Chosen links

Links - 16th April 2023

How to plan as an engineering executive

Planning is an infinite game

James Carse’s Finite and Infinite Games proposes that you can view most things in life from two different perspectives. The first is seeing life as a series of finite games, with clear rules, a way to win, and many ways to lose. The second is seeing life as an infinite game, whose rules are evolved over time by its players, and where the goal is continuing to play. I’ve found this simple distinction life changing in general, and particularly applicable to planning.

Although planning is often presented as a finite, rules heavy process, I believe that planning is actually an infinite, ongoing game with dynamic rules. Before my realization, I would rigidly follow each planning rule, and then get frustrated when the resulting plan wasn’t very good. Worse, the plans I spent so much time on would routinely get thrown away a month or two after the process finished. It was only when I was able to look past the stated rules that I was able to become an effective planner.

How to plan?

Most organizations have a formal period of time annually (or quarterly or every 13 weeks) when they “Do Planning”. This period is usually called Planning. The implicit or explicit ask of Planning is often, “Tell us about all your exciting new ideas. We need your creativity to achieve our goals. Swing for the fences! Throw big rocks!” This is a mistake.

Look at that list of goals from earlier in the post that we are already trying to solve with Planning. Does this look like a good time to also get creative? Similarly leadership often feels like Planning is their opportunity to introduce the new direction they’d like to see the company move in. All this does is create a scramble, shallow thinking, and low quality plans.

In most companies and organizations doing something new and meaningful requires us to coordinate with people across the organization. To pick the canonical example, if we build and launch a new product without planning how it’s going to be sold and marketed, and what infrastructure will be needed to support it, and without doing the research to understand how many times previously our company tried to launch this exact product then we’ll fail. Which is something we see tech companies do over and over. This kind of coordination is hard at the best of times. Planning is not the best of times. Planning is when everyone is too busy to have these conversations. (and too emotionally keyed up as they contemplate their budget for the coming year and what that means for their team.)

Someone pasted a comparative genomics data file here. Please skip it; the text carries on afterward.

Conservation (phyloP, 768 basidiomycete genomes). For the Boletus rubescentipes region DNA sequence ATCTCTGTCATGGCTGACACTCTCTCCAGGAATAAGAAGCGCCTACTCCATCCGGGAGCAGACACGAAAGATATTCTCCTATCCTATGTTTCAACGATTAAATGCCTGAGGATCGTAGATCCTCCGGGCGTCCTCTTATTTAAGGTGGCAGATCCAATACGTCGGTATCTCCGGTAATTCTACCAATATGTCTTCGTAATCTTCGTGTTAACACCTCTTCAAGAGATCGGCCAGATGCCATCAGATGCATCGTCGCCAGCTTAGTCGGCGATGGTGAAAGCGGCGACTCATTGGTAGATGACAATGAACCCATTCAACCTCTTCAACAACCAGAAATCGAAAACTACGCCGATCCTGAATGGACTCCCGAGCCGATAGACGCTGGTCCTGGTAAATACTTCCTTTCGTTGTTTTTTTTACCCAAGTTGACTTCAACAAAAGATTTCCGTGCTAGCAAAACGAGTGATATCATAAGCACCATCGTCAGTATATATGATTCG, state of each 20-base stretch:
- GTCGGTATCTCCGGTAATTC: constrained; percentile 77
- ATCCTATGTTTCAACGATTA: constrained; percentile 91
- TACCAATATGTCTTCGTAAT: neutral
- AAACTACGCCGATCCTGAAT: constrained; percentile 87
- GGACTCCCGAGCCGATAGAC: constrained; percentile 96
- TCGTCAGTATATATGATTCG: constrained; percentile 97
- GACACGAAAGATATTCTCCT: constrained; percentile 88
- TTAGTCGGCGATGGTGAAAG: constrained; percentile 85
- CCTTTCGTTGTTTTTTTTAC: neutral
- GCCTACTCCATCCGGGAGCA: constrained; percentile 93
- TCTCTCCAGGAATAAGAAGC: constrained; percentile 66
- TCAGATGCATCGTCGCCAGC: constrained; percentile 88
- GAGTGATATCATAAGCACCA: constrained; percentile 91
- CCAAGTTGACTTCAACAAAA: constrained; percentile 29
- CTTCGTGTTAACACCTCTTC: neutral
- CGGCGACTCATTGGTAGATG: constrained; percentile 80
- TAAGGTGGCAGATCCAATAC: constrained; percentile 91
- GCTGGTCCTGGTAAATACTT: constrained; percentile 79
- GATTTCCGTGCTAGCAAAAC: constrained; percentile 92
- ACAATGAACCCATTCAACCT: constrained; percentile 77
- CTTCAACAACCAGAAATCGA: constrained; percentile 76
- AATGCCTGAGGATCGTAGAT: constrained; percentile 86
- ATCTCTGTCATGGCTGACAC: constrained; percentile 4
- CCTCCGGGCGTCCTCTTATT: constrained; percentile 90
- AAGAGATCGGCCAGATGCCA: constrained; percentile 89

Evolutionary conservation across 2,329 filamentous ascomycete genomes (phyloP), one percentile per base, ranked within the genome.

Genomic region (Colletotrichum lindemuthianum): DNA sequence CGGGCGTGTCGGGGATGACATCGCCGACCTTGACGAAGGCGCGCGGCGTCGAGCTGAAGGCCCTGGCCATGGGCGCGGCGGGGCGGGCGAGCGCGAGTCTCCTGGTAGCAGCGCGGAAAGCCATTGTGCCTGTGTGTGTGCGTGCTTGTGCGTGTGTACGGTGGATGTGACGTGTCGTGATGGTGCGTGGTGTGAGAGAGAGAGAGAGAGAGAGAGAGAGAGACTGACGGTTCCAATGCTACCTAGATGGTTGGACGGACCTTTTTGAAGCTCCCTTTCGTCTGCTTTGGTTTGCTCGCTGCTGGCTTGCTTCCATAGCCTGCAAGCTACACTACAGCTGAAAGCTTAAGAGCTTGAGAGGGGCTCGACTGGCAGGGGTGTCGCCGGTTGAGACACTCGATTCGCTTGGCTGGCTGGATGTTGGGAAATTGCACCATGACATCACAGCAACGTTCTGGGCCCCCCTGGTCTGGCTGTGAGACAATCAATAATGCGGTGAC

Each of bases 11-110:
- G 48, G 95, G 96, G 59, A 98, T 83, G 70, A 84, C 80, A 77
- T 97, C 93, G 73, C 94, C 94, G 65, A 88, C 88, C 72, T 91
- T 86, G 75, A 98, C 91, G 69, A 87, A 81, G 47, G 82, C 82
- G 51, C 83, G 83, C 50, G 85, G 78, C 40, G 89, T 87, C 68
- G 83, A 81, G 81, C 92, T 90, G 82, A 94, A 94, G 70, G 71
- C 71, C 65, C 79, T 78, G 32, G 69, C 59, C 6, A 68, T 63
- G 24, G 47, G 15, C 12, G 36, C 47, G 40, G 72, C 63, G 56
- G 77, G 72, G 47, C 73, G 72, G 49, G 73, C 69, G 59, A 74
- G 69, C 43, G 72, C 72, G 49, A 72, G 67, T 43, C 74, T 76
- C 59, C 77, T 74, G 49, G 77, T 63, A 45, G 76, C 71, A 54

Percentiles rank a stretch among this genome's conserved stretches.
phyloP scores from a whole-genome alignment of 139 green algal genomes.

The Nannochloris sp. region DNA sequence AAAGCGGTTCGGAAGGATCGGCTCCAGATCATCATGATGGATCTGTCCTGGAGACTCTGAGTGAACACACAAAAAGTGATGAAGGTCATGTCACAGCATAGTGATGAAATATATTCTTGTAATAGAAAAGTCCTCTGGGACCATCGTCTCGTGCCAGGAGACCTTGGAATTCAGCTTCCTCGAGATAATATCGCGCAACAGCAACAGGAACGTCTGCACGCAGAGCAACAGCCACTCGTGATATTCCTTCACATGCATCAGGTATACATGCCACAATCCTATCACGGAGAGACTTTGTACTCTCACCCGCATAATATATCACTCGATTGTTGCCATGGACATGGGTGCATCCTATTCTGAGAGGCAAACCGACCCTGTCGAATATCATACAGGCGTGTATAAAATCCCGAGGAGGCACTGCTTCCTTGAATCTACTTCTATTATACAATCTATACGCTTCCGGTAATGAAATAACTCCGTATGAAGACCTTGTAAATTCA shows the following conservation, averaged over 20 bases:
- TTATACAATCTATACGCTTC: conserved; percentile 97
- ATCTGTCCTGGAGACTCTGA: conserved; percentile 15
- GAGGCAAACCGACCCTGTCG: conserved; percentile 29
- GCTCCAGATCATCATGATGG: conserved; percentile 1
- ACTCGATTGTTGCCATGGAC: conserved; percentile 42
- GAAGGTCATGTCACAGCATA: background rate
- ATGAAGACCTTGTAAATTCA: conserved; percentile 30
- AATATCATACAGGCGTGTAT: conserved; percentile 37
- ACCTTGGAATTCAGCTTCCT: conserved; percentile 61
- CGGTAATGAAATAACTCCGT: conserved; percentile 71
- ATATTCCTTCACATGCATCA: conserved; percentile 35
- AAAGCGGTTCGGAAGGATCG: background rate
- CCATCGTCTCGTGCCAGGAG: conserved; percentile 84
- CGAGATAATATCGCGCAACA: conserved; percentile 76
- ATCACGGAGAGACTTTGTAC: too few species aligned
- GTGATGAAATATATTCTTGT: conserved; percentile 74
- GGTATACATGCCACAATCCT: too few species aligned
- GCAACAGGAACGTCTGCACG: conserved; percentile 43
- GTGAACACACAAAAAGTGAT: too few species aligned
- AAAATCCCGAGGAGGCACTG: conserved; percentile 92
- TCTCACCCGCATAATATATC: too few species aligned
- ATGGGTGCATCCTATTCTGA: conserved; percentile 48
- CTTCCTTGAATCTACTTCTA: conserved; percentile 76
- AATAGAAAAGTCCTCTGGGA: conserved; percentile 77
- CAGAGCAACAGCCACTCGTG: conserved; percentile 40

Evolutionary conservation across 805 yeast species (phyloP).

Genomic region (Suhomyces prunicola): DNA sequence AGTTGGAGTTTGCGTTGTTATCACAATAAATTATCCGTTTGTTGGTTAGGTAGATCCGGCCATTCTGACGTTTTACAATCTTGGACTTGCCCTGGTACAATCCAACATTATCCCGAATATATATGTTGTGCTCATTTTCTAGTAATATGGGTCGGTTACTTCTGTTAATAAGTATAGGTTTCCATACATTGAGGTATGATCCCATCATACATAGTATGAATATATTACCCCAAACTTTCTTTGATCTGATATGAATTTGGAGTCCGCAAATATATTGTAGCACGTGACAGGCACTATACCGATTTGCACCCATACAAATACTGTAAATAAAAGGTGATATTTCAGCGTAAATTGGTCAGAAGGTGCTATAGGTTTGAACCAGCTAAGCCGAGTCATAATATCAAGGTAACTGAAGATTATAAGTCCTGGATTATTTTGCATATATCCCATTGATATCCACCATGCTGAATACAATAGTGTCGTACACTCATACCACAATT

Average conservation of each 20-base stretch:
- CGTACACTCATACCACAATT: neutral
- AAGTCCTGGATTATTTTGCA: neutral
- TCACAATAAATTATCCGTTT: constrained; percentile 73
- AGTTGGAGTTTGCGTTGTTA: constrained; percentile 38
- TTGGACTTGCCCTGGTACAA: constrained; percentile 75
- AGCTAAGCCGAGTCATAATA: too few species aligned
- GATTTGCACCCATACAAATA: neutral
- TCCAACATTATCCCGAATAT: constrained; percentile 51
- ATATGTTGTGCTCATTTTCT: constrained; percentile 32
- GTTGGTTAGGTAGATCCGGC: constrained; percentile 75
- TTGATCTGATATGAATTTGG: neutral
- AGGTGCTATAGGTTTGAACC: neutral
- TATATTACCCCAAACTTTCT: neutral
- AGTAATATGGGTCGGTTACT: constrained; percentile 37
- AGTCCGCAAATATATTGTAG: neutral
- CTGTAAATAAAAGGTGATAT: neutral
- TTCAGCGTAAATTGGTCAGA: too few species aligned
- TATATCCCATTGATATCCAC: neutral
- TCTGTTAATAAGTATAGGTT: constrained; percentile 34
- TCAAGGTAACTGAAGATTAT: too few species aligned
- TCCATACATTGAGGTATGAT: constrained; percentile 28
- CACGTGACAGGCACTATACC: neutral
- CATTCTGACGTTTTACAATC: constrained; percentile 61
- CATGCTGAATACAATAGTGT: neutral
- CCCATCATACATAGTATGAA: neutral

Funktal: a frugal functional programming language

Funktal is a functional programming language for the Uxn virtual machine, a tiny VM with 8-bit opcodes and 64 kB of memory. I have written about implementing functional constructs in Uxn’s native stack based assembly language Uxntal in a previous post.

The main reason for creating Funktal was to see if it was possible to create a statically typed functional language with algebraic data types and function types that could run on the Uxn VM, with a compiler that could be implemented in Uxntal. This is motivated by the observation that most modern languages are very resource-intensive: typical projects take a lot of disk space, compilers are large and require a lot of CPU cycles and memory to compile code, and the programs themselves are also very often CPU- and memory-intensive.

Measuring system interface complexity

One of the most easily quantifiable ways to measure the “simplicity” or “elegance” or an operating system this is to count the number of functions in its system interface, or “syscalls”. Linux has over 300. That’s lot! For comparison, Plan 9 has around 30. It would seem that Plan 9 is, like, 10x more elegant than Linux.

Ok, so listen to this. That’s cool. But guess what.

I have a design for an OS which is 30x more elegant than even Plan 9. It’s 300x more elegant than Linux!

Introducing “String OS”.

What is the secret to String OS' amazing simplicity and elegance? I’ll tell you.

It has only one syscall!

fn the_syscall(arg: String) -> String;

That’s it! That’s the entire interface.

The way it works is, you describe requests you want to make in strings, and you call the_syscall and pass them in. You get back a string, which describes the result. That’s it.

It’s trivial to interface with from any programming language; all you need is a string type and the ability to call functions!

And it’s fully serializable, loggable, extensible, interposable, replayable, remotable, and network-transparent.